Popular Posts

Things Can Get out of Hand Quickly

Recently, I witnessed a meltdown on a social site from several authors who were unhappy with their publisher. It began as one author’s opinion about their experience and quickly devolved into mudslinging, name calling, and other unsavoriness. It made me sad to watch. I stopped following the thread and distanced myself from the mess.

I understood where both sides were coming from, and I felt they were entitled to their own opinions. However, it was not OK for them to attack each other and give baseless arguments—that’s when it became ridiculous. But at the same time, I still knew exactly how these authors felt.

Back in the day, when I first got serious about sending my work to publishers and/or trying to find an agent, I felt like the world owed me. I felt like they should be so lucky to have my amazing work. I would get angry and jealous when I saw other authors being picked over me. After all, their work was crap. They didn’t put in the same time and effort I did. They only got the contract because of who they are, not because they’re good writers.

I threw fits. I threatened to give up writing. That would show the world. They would beg me to write again.

And then I got over myself.

I stopped being angry and jealous of people who had more success than me. It was a waste of time and energy. I had no control over them, I couldn’t change anything. Wouldn’t my time be better spent working on my stuff rather than worrying about what they were doing? Absolutely.

As harsh and depressing as it seems, the world doesn’t care if I succeed or fail. It’s going to continue doing what it does whether I’m writing or not—and so are publishers. I’m not the only author out there. The only person I was hurting with quitting writing was myself. Writing is an impulse for me. It’s like an itch at the back of my brain that won’t go away until I put words to paper. It’s annoying. When I don’t write, it drives me crazy. I couldn’t just stop cold turkey.

So I re-evaluated what I wanted out of my career. I thought about what it meant to be a success and what I had to do to attain my goals. I still have my dreams, but I’m much more realistic about my chances of attaining them. And I’m OK with that. I’m happy with where I am.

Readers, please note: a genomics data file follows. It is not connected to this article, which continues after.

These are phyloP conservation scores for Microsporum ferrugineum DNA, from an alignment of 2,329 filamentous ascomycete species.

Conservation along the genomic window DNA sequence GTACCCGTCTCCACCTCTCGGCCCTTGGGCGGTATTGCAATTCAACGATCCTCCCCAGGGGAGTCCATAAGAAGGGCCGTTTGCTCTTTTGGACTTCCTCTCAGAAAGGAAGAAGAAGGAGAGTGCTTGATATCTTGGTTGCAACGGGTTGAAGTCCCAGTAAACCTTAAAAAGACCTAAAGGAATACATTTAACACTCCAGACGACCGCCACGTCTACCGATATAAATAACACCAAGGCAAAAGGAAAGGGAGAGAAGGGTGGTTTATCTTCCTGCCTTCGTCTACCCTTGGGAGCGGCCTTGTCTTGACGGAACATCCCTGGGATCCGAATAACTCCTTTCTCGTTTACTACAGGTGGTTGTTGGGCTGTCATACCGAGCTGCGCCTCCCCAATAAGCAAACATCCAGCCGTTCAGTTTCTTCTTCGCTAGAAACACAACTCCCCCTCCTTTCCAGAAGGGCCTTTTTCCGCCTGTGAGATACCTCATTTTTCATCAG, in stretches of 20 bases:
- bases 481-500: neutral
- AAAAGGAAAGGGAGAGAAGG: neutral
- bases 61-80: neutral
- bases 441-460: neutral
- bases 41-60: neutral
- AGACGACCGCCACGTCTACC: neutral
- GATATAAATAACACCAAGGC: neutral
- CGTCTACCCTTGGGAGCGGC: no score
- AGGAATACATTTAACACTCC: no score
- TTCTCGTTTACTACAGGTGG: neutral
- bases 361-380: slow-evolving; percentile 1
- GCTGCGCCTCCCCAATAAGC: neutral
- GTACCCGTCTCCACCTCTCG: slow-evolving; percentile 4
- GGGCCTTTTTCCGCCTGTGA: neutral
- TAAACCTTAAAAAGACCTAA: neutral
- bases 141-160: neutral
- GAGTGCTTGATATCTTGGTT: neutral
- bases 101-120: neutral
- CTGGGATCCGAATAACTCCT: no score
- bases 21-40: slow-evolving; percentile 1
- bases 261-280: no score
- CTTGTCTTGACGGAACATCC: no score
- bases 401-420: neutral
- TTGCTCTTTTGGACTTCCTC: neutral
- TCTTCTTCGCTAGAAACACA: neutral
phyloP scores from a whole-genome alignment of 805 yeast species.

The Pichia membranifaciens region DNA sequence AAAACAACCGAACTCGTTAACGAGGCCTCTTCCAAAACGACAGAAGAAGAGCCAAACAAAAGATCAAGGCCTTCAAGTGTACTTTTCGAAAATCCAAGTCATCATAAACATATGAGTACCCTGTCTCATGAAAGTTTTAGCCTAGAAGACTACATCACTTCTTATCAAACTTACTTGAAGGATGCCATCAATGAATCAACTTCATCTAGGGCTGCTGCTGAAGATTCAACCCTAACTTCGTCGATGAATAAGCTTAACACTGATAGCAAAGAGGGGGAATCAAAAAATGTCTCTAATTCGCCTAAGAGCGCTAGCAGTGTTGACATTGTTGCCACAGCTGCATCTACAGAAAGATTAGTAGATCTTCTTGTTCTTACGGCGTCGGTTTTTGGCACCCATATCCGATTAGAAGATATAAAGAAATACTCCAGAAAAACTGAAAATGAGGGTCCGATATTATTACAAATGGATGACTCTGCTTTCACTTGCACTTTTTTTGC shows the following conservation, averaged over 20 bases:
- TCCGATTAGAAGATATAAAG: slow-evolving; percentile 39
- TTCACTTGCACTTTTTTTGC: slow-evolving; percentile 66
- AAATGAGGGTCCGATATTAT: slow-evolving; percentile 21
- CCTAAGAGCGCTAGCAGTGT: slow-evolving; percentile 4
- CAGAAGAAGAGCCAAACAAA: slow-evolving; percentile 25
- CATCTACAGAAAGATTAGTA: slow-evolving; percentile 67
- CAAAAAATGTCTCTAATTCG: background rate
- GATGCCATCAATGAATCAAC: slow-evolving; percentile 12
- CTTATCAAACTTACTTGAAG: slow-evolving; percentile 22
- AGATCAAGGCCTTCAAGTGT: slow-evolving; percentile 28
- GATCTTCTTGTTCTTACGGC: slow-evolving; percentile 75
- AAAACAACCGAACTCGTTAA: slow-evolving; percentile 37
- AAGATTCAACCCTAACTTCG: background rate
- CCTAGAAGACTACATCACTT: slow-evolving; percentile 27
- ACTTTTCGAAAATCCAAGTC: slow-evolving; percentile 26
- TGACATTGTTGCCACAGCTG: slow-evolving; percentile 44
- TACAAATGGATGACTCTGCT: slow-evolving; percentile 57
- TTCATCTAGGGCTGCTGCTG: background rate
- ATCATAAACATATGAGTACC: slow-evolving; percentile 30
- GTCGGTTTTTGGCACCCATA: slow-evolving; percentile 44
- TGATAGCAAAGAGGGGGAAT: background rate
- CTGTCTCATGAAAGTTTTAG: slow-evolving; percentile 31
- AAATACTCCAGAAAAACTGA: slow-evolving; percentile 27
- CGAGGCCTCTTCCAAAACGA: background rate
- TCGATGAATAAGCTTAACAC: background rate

The publishing road has not been an easy one. It has been littered with frustration and disappointment. It has made me angry. It has made me want to quit writing—for the millionth time. I’ve dealt with some incredibly irritating people. Publishers have made me want to scream.

Life is never what we expect it to be, but we have to make the best of what we have. I decided a bit ago that I wanted to be happy, and that meant focusing on the positive things that have happened in my life. Writing happens to be one of those things. Whenever I feel down about it or upset or irritated with what’s happening with publishers, I focus on where I am. I remind myself of the progress I’ve made over the years. And I remind myself that there’s plenty of time for things to get even better.

I’m an author. My work has been published and is available to the world. Readers can find me and enjoy my stories. That wouldn’t have happened if I had given up and withheld my work from the world.

I’ve wasted my time pointing fingers and saying, “YOU have to do this for me! YOU are the reason I’m failing!” All that did was make me even more angry and frustrated. I really, truly understand what these authors are feeling. And I sympathize with them. But in the end, blaming others for their lack of success will get them nowhere. I’ve experienced that firsthand.

The only person that can hold me back is me. Sure, it’s more convenient and easy to blame other people, but it doesn’t change anything. If I want to be successful, I have to go out and get it. I’m the one who decides where my career goes. I’m stubborn and motivated, so I’m willing to do what it takes to be as successful as I can be.